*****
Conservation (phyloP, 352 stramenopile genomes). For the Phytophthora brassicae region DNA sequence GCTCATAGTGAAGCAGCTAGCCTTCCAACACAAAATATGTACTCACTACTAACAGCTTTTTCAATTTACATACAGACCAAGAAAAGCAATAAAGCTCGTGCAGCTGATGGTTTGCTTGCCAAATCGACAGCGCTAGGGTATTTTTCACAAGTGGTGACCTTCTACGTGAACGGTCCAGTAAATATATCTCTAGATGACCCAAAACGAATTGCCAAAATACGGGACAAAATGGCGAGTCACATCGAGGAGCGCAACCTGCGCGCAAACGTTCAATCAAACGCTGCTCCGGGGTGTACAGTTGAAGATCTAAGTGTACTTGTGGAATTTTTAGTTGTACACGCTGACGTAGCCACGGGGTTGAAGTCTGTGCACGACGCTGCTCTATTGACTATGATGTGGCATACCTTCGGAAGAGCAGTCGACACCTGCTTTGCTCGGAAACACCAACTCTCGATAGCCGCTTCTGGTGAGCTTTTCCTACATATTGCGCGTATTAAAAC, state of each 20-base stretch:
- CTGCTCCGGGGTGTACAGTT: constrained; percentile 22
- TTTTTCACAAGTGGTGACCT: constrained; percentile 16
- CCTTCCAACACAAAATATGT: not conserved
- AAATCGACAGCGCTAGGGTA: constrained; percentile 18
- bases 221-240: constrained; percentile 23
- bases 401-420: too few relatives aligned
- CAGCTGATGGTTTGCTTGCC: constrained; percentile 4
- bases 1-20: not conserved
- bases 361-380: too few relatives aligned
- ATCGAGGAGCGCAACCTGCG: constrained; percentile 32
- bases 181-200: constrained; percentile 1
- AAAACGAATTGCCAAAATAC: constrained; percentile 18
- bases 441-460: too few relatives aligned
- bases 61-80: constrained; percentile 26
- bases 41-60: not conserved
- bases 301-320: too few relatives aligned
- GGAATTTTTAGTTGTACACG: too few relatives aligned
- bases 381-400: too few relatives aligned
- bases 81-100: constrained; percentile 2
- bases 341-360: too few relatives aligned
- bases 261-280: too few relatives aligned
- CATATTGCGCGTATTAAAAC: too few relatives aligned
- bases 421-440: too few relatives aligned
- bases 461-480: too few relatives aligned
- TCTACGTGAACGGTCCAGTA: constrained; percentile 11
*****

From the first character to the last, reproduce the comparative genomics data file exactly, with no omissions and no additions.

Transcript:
Conservation (phyloP, 352 stramenopile genomes). For the Phytophthora brassicae region DNA sequence GCTCATAGTGAAGCAGCTAGCCTTCCAACACAAAATATGTACTCACTACTAACAGCTTTTTCAATTTACATACAGACCAAGAAAAGCAATAAAGCTCGTGCAGCTGATGGTTTGCTTGCCAAATCGACAGCGCTAGGGTATTTTTCACAAGTGGTGACCTTCTACGTGAACGGTCCAGTAAATATATCTCTAGATGACCCAAAACGAATTGCCAAAATACGGGACAAAATGGCGAGTCACATCGAGGAGCGCAACCTGCGCGCAAACGTTCAATCAAACGCTGCTCCGGGGTGTACAGTTGAAGATCTAAGTGTACTTGTGGAATTTTTAGTTGTACACGCTGACGTAGCCACGGGGTTGAAGTCTGTGCACGACGCTGCTCTATTGACTATGATGTGGCATACCTTCGGAAGAGCAGTCGACACCTGCTTTGCTCGGAAACACCAACTCTCGATAGCCGCTTCTGGTGAGCTTTTCCTACATATTGCGCGTATTAAAAC, state of each 20-base stretch:
- CTGCTCCGGGGTGTACAGTT: constrained; percentile 22
- TTTTTCACAAGTGGTGACCT: constrained; percentile 16
- CCTTCCAACACAAAATATGT: not conserved
- AAATCGACAGCGCTAGGGTA: constrained; percentile 18
- bases 221-240: constrained; percentile 23
- bases 401-420: too few relatives aligned
- CAGCTGATGGTTTGCTTGCC: constrained; percentile 4
- bases 1-20: not conserved
- bases 361-380: too few relatives aligned
- ATCGAGGAGCGCAACCTGCG: constrained; percentile 32
- bases 181-200: constrained; percentile 1
- AAAACGAATTGCCAAAATAC: constrained; percentile 18
- bases 441-460: too few relatives aligned
- bases 61-80: constrained; percentile 26
- bases 41-60: not conserved
- bases 301-320: too few relatives aligned
- GGAATTTTTAGTTGTACACG: too few relatives aligned
- bases 381-400: too few relatives aligned
- bases 81-100: constrained; percentile 2
- bases 341-360: too few relatives aligned
- bases 261-280: too few relatives aligned
- CATATTGCGCGTATTAAAAC: too few relatives aligned
- bases 421-440: too few relatives aligned
- bases 461-480: too few relatives aligned
- TCTACGTGAACGGTCCAGTA: constrained; percentile 11